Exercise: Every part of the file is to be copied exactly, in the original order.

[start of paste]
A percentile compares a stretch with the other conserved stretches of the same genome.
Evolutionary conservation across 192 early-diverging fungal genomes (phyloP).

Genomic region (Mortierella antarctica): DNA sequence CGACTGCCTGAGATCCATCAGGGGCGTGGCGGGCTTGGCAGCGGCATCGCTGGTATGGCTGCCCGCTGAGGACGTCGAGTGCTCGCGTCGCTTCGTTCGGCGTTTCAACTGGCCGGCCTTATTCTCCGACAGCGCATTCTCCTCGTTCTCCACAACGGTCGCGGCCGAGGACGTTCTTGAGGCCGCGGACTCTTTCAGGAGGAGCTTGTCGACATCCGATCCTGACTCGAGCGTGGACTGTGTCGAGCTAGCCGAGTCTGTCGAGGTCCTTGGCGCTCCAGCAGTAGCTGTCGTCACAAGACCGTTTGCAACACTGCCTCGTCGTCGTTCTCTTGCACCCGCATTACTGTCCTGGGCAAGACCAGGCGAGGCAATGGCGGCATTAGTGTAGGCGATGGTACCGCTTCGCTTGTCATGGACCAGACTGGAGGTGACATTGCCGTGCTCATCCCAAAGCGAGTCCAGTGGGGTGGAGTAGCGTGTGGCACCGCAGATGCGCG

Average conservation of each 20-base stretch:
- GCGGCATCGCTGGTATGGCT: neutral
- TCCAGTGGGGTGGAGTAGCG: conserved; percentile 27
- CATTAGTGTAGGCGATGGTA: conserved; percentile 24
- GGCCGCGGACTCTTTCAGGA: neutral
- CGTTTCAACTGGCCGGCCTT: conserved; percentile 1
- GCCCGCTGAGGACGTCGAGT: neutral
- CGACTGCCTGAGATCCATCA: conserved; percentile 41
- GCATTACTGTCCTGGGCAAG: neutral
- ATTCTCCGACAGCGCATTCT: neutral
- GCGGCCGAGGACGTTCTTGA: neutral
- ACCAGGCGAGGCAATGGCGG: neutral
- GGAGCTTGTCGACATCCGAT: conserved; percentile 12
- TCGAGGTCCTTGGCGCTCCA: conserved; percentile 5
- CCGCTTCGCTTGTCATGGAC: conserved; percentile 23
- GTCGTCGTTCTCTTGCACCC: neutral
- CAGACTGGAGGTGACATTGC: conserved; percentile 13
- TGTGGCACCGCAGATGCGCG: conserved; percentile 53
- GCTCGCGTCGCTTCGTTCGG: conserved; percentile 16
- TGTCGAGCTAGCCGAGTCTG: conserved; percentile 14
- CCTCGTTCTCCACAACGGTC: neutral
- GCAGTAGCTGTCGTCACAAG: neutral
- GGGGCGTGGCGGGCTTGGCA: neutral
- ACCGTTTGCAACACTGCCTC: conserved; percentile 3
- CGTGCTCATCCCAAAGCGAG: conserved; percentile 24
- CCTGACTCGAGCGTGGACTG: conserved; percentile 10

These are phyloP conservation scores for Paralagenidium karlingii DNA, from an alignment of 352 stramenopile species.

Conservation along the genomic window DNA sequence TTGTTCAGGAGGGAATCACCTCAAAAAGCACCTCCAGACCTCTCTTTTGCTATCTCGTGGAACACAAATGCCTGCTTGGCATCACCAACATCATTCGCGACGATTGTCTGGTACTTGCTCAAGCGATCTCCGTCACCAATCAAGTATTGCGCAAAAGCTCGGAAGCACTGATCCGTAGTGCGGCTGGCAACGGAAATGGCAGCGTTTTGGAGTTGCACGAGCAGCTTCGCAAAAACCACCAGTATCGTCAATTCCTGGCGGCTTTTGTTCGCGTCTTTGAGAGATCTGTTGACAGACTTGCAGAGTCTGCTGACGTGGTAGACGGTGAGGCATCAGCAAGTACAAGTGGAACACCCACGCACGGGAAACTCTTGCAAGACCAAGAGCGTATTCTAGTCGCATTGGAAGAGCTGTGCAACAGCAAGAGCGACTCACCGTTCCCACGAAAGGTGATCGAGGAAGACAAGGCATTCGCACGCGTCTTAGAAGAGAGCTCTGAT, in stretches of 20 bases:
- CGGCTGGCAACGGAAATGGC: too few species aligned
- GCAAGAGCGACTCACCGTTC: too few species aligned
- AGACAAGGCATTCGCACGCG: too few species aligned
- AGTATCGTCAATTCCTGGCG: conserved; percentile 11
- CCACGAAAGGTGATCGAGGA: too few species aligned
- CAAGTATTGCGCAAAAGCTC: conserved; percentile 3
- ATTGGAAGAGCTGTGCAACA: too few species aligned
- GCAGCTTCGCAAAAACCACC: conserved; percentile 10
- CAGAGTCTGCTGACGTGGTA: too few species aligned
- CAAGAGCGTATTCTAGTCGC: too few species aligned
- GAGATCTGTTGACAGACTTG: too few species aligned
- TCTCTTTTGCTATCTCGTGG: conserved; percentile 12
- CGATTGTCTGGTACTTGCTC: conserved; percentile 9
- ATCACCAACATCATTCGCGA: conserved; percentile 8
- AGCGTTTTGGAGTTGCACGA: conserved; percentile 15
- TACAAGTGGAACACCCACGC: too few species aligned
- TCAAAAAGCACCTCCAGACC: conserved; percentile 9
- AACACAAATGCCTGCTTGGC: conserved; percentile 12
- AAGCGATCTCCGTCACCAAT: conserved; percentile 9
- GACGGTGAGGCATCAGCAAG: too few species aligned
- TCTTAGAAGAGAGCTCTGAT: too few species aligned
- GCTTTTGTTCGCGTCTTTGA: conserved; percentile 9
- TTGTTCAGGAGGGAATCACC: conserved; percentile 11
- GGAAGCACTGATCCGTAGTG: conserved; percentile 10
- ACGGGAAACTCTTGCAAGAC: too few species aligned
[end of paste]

A percentile compares a stretch with the other conserved stretches of the same genome.
Evolutionary conservation across 192 early-diverging fungal genomes (phyloP).

Genomic region (Mortierella antarctica): DNA sequence CGACTGCCTGAGATCCATCAGGGGCGTGGCGGGCTTGGCAGCGGCATCGCTGGTATGGCTGCCCGCTGAGGACGTCGAGTGCTCGCGTCGCTTCGTTCGGCGTTTCAACTGGCCGGCCTTATTCTCCGACAGCGCATTCTCCTCGTTCTCCACAACGGTCGCGGCCGAGGACGTTCTTGAGGCCGCGGACTCTTTCAGGAGGAGCTTGTCGACATCCGATCCTGACTCGAGCGTGGACTGTGTCGAGCTAGCCGAGTCTGTCGAGGTCCTTGGCGCTCCAGCAGTAGCTGTCGTCACAAGACCGTTTGCAACACTGCCTCGTCGTCGTTCTCTTGCACCCGCATTACTGTCCTGGGCAAGACCAGGCGAGGCAATGGCGGCATTAGTGTAGGCGATGGTACCGCTTCGCTTGTCATGGACCAGACTGGAGGTGACATTGCCGTGCTCATCCCAAAGCGAGTCCAGTGGGGTGGAGTAGCGTGTGGCACCGCAGATGCGCG

Average conservation of each 20-base stretch:
- GCGGCATCGCTGGTATGGCT: neutral
- TCCAGTGGGGTGGAGTAGCG: conserved; percentile 27
- CATTAGTGTAGGCGATGGTA: conserved; percentile 24
- GGCCGCGGACTCTTTCAGGA: neutral
- CGTTTCAACTGGCCGGCCTT: conserved; percentile 1
- GCCCGCTGAGGACGTCGAGT: neutral
- CGACTGCCTGAGATCCATCA: conserved; percentile 41
- GCATTACTGTCCTGGGCAAG: neutral
- ATTCTCCGACAGCGCATTCT: neutral
- GCGGCCGAGGACGTTCTTGA: neutral
- ACCAGGCGAGGCAATGGCGG: neutral
- GGAGCTTGTCGACATCCGAT: conserved; percentile 12
- TCGAGGTCCTTGGCGCTCCA: conserved; percentile 5
- CCGCTTCGCTTGTCATGGAC: conserved; percentile 23
- GTCGTCGTTCTCTTGCACCC: neutral
- CAGACTGGAGGTGACATTGC: conserved; percentile 13
- TGTGGCACCGCAGATGCGCG: conserved; percentile 53
- GCTCGCGTCGCTTCGTTCGG: conserved; percentile 16
- TGTCGAGCTAGCCGAGTCTG: conserved; percentile 14
- CCTCGTTCTCCACAACGGTC: neutral
- GCAGTAGCTGTCGTCACAAG: neutral
- GGGGCGTGGCGGGCTTGGCA: neutral
- ACCGTTTGCAACACTGCCTC: conserved; percentile 3
- CGTGCTCATCCCAAAGCGAG: conserved; percentile 24
- CCTGACTCGAGCGTGGACTG: conserved; percentile 10

These are phyloP conservation scores for Paralagenidium karlingii DNA, from an alignment of 352 stramenopile species.

Conservation along the genomic window DNA sequence TTGTTCAGGAGGGAATCACCTCAAAAAGCACCTCCAGACCTCTCTTTTGCTATCTCGTGGAACACAAATGCCTGCTTGGCATCACCAACATCATTCGCGACGATTGTCTGGTACTTGCTCAAGCGATCTCCGTCACCAATCAAGTATTGCGCAAAAGCTCGGAAGCACTGATCCGTAGTGCGGCTGGCAACGGAAATGGCAGCGTTTTGGAGTTGCACGAGCAGCTTCGCAAAAACCACCAGTATCGTCAATTCCTGGCGGCTTTTGTTCGCGTCTTTGAGAGATCTGTTGACAGACTTGCAGAGTCTGCTGACGTGGTAGACGGTGAGGCATCAGCAAGTACAAGTGGAACACCCACGCACGGGAAACTCTTGCAAGACCAAGAGCGTATTCTAGTCGCATTGGAAGAGCTGTGCAACAGCAAGAGCGACTCACCGTTCCCACGAAAGGTGATCGAGGAAGACAAGGCATTCGCACGCGTCTTAGAAGAGAGCTCTGAT, in stretches of 20 bases:
- CGGCTGGCAACGGAAATGGC: too few species aligned
- GCAAGAGCGACTCACCGTTC: too few species aligned
- AGACAAGGCATTCGCACGCG: too few species aligned
- AGTATCGTCAATTCCTGGCG: conserved; percentile 11
- CCACGAAAGGTGATCGAGGA: too few species aligned
- CAAGTATTGCGCAAAAGCTC: conserved; percentile 3
- ATTGGAAGAGCTGTGCAACA: too few species aligned
- GCAGCTTCGCAAAAACCACC: conserved; percentile 10
- CAGAGTCTGCTGACGTGGTA: too few species aligned
- CAAGAGCGTATTCTAGTCGC: too few species aligned
- GAGATCTGTTGACAGACTTG: too few species aligned
- TCTCTTTTGCTATCTCGTGG: conserved; percentile 12
- CGATTGTCTGGTACTTGCTC: conserved; percentile 9
- ATCACCAACATCATTCGCGA: conserved; percentile 8
- AGCGTTTTGGAGTTGCACGA: conserved; percentile 15
- TACAAGTGGAACACCCACGC: too few species aligned
- TCAAAAAGCACCTCCAGACC: conserved; percentile 9
- AACACAAATGCCTGCTTGGC: conserved; percentile 12
- AAGCGATCTCCGTCACCAAT: conserved; percentile 9
- GACGGTGAGGCATCAGCAAG: too few species aligned
- TCTTAGAAGAGAGCTCTGAT: too few species aligned
- GCTTTTGTTCGCGTCTTTGA: conserved; percentile 9
- TTGTTCAGGAGGGAATCACC: conserved; percentile 11
- GGAAGCACTGATCCGTAGTG: conserved; percentile 10
- ACGGGAAACTCTTGCAAGAC: too few species aligned